Last night we made a package of green beans. They weren’t the “nuke’em in the package” beans we usually get. You were supposed to empty the package into a frying pan and 8 minutes later (according to the package), they would be ready to eat.
That was when the package warned us that “the food will be hot.” Well, yeah. We cooked it. That’s how cooking works. It heats up food. Not content with that warning (which I though was pretty funny), in big red letters, they had a second warning:
FOOD WILL BE HOT WHEN PREPARED AS DIRECTED.
I suddenly foresaw a time when stovetops and ovens would not be allowed to get above a specified temperature, or for that matter, would not let you cook anything long enough to make it hot. Never mind that you’d probably wind up with some kind of food poisoning because you weren’t able to cook your food long enough. Or maybe they will “irradiate” the food to remove any possible bacteria from it? Is that even possible? And wouldn’t that also remove all its food value?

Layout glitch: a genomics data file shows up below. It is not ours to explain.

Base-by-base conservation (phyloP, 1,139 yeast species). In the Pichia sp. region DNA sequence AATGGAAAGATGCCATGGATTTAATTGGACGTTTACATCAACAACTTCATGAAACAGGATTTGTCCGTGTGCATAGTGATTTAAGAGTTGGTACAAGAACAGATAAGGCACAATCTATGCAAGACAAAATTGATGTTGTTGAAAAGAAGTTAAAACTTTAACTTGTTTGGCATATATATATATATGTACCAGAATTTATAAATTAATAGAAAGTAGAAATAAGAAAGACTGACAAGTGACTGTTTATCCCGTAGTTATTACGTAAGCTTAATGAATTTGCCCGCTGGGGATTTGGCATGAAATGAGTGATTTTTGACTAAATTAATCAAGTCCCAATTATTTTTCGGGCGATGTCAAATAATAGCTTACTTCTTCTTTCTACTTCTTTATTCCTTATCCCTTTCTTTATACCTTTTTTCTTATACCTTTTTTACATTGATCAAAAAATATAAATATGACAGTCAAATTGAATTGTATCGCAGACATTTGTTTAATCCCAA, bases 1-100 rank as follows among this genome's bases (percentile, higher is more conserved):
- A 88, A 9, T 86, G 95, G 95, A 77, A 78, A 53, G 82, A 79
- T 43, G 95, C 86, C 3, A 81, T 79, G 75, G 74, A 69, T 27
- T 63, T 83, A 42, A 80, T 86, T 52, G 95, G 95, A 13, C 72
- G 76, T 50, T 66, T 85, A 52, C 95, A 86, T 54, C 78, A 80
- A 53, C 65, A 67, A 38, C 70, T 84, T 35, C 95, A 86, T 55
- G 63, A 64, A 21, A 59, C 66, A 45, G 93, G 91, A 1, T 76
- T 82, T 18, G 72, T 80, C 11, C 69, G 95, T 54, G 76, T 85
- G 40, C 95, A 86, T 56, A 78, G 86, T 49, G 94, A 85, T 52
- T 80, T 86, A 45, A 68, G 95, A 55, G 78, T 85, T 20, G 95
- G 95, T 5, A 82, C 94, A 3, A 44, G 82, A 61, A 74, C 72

When they have to warn you that cooked food will be hot, you know the corporate over-protection thing — “We must prepare for getting sued for anything and everything,” screamed the lawyer — has gone way too far.
Meanwhile, if we are going to be busy protecting people from excessively hot green beans, maybe we could protect the earth from excessively destructive human beans?